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they had the same password for the last six months. After further investigation, they realized that users were changing their passwords to new passwords, immediately changing the passwords five times to overcome the restriction, finally changing them back to the old passwords. In other words, users figured out how to bypass the security restrictions. The administrator fixed this by having a minimum password age of ten days. Because users will actively try to have weak passwords, the only true way to know the strength of a password is to see how long it takes to crack it.

Password cracking also lets you track your difficult users over time. If over the last six months, the same users are always having their password cracked in less than five minutes, you might want to spend some time educating those users. One major drawback to cracking passwords for auditing is that there is a file on your system that contains the plaintext password of every user. Also, there is a least one person (the security administrator) who knows everyone’s password. Based on this, there are some people who shy away from password cracking.

In my opinion, you have to weigh the strengths and weaknesses. The weakness is that knowing everyone’s password could lead to compromise. In my opinion, because the security administrator usually knows and has root/domain administrator access to most systems, knowing the passwords is not a threat. If you cannot trust your security administrator, who can you trust (some pun intended)?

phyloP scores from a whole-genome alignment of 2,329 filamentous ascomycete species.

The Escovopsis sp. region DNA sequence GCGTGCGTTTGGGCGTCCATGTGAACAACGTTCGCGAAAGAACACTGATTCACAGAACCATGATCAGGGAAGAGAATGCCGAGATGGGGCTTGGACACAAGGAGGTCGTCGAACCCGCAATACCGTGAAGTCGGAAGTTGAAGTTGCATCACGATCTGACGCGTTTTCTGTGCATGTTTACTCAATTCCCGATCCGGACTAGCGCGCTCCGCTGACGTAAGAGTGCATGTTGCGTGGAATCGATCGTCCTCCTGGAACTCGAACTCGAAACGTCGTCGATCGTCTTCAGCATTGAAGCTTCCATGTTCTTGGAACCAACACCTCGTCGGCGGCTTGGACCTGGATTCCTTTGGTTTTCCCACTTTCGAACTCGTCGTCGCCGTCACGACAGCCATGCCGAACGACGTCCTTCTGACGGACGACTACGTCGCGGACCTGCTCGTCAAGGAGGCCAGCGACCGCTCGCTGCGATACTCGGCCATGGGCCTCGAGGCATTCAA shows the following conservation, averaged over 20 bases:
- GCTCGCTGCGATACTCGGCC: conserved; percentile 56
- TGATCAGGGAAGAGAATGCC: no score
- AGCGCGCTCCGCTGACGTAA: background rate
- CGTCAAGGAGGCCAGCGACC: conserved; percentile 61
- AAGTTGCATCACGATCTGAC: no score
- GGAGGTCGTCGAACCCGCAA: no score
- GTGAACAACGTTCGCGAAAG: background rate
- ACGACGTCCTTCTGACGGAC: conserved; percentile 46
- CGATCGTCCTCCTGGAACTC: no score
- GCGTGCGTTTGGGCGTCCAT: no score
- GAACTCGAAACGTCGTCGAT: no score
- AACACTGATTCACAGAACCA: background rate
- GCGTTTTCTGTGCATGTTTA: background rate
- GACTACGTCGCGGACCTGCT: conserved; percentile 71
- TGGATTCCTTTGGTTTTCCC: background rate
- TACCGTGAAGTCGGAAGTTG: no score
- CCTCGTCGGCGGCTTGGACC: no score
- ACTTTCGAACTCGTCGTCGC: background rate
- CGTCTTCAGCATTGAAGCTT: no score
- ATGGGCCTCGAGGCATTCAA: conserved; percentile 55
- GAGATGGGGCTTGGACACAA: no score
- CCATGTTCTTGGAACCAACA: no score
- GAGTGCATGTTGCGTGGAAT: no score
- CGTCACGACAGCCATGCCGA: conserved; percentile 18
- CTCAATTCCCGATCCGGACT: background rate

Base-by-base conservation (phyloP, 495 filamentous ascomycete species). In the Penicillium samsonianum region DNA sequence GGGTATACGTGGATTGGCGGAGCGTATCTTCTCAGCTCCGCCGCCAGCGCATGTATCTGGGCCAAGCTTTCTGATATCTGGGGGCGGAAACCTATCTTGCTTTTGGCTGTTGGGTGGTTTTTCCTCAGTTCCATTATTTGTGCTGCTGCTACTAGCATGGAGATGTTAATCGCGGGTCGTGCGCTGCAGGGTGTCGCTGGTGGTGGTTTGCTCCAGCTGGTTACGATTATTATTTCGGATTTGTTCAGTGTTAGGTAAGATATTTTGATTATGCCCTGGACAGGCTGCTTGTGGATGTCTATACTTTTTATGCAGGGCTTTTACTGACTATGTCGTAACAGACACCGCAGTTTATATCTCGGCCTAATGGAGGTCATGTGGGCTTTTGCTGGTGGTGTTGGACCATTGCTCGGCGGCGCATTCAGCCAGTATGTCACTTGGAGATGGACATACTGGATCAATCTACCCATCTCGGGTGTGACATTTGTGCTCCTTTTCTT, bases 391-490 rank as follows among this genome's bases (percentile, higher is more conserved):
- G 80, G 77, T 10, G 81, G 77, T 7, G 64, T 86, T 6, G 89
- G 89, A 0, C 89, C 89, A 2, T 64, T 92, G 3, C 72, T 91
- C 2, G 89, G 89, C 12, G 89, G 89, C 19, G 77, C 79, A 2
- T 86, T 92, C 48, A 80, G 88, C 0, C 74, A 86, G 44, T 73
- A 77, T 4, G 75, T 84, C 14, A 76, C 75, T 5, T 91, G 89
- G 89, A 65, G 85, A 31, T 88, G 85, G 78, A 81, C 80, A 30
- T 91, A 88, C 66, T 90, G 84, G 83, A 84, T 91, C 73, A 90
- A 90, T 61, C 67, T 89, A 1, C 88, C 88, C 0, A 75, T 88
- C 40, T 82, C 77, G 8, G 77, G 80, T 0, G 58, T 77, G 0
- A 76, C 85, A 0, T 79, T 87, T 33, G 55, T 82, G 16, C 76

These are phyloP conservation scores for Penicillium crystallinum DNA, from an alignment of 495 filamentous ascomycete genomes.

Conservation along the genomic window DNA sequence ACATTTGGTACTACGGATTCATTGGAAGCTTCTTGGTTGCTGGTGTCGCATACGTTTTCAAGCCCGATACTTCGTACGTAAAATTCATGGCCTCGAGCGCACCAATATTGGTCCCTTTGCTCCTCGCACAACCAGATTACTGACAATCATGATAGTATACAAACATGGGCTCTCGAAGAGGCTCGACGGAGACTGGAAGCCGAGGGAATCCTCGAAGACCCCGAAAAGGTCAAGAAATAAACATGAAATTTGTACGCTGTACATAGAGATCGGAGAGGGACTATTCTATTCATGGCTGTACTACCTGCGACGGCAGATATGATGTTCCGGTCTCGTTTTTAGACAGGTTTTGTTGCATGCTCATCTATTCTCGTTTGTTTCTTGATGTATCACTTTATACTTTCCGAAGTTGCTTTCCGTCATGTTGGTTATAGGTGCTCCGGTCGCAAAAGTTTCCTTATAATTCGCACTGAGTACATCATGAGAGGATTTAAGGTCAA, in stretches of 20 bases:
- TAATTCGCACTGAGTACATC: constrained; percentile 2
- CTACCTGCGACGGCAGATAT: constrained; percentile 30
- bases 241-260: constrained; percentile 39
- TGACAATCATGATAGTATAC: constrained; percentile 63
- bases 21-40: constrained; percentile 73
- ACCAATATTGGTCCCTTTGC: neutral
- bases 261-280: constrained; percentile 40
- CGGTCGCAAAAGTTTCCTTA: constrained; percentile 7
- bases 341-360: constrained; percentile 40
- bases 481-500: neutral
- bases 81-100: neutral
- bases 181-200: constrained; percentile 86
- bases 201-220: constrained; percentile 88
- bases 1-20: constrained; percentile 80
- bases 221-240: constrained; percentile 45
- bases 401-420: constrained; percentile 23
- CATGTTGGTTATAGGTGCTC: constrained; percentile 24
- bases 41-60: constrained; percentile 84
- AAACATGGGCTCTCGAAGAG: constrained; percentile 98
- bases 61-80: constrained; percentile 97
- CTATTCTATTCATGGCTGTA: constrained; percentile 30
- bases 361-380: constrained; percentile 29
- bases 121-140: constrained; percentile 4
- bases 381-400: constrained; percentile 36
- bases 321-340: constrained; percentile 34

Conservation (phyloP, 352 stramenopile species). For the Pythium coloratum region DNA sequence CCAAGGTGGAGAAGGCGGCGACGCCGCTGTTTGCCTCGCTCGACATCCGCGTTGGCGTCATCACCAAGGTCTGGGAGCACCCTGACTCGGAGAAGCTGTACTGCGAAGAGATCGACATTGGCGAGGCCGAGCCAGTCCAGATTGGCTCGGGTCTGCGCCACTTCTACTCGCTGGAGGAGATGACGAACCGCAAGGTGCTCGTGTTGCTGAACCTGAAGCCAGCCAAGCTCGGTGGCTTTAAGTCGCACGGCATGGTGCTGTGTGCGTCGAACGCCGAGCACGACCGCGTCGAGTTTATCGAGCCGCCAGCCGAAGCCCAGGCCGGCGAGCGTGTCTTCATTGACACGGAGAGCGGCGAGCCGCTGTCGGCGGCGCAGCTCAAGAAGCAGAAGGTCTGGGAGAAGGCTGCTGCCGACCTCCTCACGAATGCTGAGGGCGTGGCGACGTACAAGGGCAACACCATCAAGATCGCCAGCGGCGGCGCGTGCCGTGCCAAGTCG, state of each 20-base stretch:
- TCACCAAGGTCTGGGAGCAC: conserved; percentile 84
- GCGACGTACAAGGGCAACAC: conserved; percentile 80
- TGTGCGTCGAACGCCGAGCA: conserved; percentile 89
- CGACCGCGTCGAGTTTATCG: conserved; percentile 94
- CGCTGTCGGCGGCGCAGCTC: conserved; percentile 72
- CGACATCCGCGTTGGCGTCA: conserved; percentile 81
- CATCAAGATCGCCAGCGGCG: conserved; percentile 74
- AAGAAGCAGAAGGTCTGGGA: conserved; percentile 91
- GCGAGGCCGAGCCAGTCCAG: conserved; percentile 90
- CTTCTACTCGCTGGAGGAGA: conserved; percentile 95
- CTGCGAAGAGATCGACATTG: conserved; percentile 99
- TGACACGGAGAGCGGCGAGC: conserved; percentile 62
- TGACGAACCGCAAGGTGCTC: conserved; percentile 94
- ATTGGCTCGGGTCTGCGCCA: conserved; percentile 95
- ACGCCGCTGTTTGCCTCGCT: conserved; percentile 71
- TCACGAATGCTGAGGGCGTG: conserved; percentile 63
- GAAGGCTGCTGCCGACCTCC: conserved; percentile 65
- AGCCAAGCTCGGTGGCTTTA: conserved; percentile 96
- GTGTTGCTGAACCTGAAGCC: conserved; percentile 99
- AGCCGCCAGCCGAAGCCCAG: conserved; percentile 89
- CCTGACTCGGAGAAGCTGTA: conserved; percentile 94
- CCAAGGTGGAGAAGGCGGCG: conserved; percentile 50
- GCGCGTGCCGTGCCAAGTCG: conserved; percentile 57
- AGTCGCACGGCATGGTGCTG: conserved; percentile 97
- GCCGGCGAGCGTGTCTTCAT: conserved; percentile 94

Auditing the Strength of Passwords

There are ways you can use password cracking programs to audit the strength of passwords without knowing users’ passwords. It takes a little creativity, but it works. Let’s assume that your password policy states that all passwords must contain letters, numbers, and special characters. If you run the password cracker with the following options, which will set the cracker to “brute force,” or guess and keep guessing, passwords until it finds all the ones that meet the following criteria, you can determine if users are following your policy, without cracking their passwords:

Brute force passwords that contain only letters.

Brute force passwords that contain only numbers.

Brute force passwords that contain only special characters.

Brute force passwords that contain only letters and numbers.

Brute force passwords that contain only letters and special characters.

Brute force passwords that contain only special characters and numbers.

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For more information about using brute force on passwords, see the “Brute Force Attack” section later in this chapter. Using this technique, if a password is cracked, it means the password did not follow the policy and would have to be changed. If a user did follow the policy, her password would not be cracked, and there is less of a security risk.